And, while the Flyers’ game puck drop earned her mixed reactions at best, in a more established political ritual, she shined. The second the kids got hungry, she piled them in the van, headed to Tony Luke's in south Philadelphia, and ordered a tablefull of cheesesteaks, whiz, onions, and all.
Word is that Sarah prefers mooseburgers, but we fully expected that when opportunity struck, she’d flaunt her Philly street cred by getting her hands greasy at one of the landmark steak shops. It’s simply the way things are done around here.
Back in April, on the eve of the Pennsylvania Primary, NBC Nightly News put together a solid two minute piece about Hillary Clinton, Barack Obama, and the cheesesteaks they'd eaten in Philadelphia over the past week. Ketchup and onions dripped from smiling political chins, as, apparently, both felt that the best way to endear themselves to the State of Pennsylvania was to eat a big, messy, meaty sandwich.
There’s no more surefire way to curry grassroots political favor in Southeastern Pennsylvania.
But what if Sarah Palin was a vegetarian? What would have happened if she’s stepped to the griddle on Saturday and called for extra mushrooms, extra cheese, and no beef?
Trouble for her, that's what. I don't think this country is ready to elect a vegetarian to high political office.
Now maybe this isn't important. It certainly isn't as important as the fact that we continue to have trouble electing anyone that's not a white male. But I think it's worth considering nonetheless.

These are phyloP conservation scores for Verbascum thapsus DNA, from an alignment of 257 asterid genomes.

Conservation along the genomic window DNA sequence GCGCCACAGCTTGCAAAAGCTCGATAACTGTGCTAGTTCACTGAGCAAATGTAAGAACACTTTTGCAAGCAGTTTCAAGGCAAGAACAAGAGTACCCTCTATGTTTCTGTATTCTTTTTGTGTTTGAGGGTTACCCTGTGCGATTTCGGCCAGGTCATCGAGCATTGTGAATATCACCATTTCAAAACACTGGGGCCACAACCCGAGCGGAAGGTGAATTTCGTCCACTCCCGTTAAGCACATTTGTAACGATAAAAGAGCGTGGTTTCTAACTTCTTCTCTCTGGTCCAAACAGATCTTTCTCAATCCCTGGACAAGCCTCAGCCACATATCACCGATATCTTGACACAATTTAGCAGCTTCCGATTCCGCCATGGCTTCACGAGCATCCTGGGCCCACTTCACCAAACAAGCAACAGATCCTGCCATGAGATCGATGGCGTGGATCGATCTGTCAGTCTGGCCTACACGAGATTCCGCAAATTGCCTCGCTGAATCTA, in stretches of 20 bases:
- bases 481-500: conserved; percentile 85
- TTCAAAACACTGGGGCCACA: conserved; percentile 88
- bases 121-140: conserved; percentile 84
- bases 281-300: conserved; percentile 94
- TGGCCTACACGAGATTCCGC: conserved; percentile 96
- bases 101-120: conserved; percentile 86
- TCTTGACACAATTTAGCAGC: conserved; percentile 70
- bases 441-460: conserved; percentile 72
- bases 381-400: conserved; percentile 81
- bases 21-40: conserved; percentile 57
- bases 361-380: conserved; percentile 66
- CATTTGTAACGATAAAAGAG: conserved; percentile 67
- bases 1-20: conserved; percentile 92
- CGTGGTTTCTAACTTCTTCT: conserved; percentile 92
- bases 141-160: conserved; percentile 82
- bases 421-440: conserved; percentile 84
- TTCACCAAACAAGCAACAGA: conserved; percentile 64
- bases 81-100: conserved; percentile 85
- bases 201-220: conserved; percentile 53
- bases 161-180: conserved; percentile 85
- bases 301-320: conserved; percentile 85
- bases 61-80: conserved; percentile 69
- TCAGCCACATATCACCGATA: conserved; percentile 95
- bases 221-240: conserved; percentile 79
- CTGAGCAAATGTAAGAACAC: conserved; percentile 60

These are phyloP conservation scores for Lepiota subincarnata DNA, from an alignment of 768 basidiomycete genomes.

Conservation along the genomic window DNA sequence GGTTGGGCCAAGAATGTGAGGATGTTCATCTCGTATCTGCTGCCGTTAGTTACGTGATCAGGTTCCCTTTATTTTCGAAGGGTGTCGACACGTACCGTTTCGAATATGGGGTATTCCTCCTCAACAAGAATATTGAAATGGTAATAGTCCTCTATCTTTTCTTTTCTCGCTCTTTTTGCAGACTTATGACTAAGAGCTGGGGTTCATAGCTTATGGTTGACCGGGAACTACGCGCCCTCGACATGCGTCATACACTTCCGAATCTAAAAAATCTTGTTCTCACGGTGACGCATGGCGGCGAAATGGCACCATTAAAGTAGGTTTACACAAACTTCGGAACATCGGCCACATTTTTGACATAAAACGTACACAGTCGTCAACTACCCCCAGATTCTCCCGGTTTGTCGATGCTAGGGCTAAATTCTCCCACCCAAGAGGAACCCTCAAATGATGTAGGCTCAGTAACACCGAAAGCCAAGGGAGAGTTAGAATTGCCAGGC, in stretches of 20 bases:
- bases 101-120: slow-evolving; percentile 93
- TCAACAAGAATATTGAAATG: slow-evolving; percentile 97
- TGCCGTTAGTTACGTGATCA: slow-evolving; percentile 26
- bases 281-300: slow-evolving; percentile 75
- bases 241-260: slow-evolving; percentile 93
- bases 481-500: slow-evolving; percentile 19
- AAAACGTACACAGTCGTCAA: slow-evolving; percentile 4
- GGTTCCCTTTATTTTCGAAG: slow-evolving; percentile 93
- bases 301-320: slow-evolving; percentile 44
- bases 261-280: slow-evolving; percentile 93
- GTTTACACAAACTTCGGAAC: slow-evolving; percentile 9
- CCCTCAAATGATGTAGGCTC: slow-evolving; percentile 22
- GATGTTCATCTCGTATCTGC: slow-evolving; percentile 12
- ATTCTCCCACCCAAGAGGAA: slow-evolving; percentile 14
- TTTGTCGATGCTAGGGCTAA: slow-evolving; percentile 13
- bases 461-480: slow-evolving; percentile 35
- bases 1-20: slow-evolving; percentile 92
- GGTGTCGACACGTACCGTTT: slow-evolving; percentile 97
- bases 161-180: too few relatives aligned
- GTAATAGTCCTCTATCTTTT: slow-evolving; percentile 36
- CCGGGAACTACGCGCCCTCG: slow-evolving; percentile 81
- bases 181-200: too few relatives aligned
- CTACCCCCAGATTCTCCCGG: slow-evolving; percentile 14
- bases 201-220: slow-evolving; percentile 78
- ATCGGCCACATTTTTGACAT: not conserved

How would people do if a candidate said he didn't eat chicken because he thought industrial chicken cages were inhumane? How would voters react if a candidate said she didn't feel right supporting cattle farms because of the outrageous amount of methane they emit? What would we think if a candidate made a personal commitment to buying local and in season and from sustainably managed farms?
I don't think we're ready. Houses with low environmental impact are main stream enough. We're reasonably comfortable with people that drive hybrid cars. Buying carbon credits for plane flights doesn't offend anyone. But not eating meat or criticizing American industrial agriculture? We're not culturally there yet.
A few days before Obama and Hillary did their cheesesteak photo ops in April, Michael Pollan wrote an article in the New York Times Magazine. And I think it offers a fascinating path to a new culture. A culture that, among other things, embraces green leafy foods and agricultural responsibility.
Pollan suggests that we all grow a little something to eat. One tomato plant. A pot of basil in a windowsill. Anything. And asks us to see how we like it. Pay attention to the plant as it grows. Measure it. Smell it. Taste it. Notice the couple of dollars we save. And notice that it's fun.
Who knows. Cheesesteak Culture's roots are deep. Maybe a few herb gardens won't affect anything. But I like Pollan's idea. And I'd love to see us achieve a level of collective open-mindedness that would make it possible for a vegetarian to win a big election.
When it comes to eco-efficiency, it takes about six gallons of water to grow a head of lettuce, while it takes over a thousand gallons of water to produce a serving of steak. Growing the feed for the cows, washing the cows, and even putting water in the radiators to haul the cows, all adds up to a big water use. Plus with all the feed farming and transportation, a single pound of beef has the equivalent CO2 Emissions as driving a car for three weeks. Food for thought.
Author Jake de Grazia is one of the contributing writers for GREENandSAVE.com. Learn more about eco-lifestyle options and great ways to reduce your Carbon footprint here: Eco Lifestyle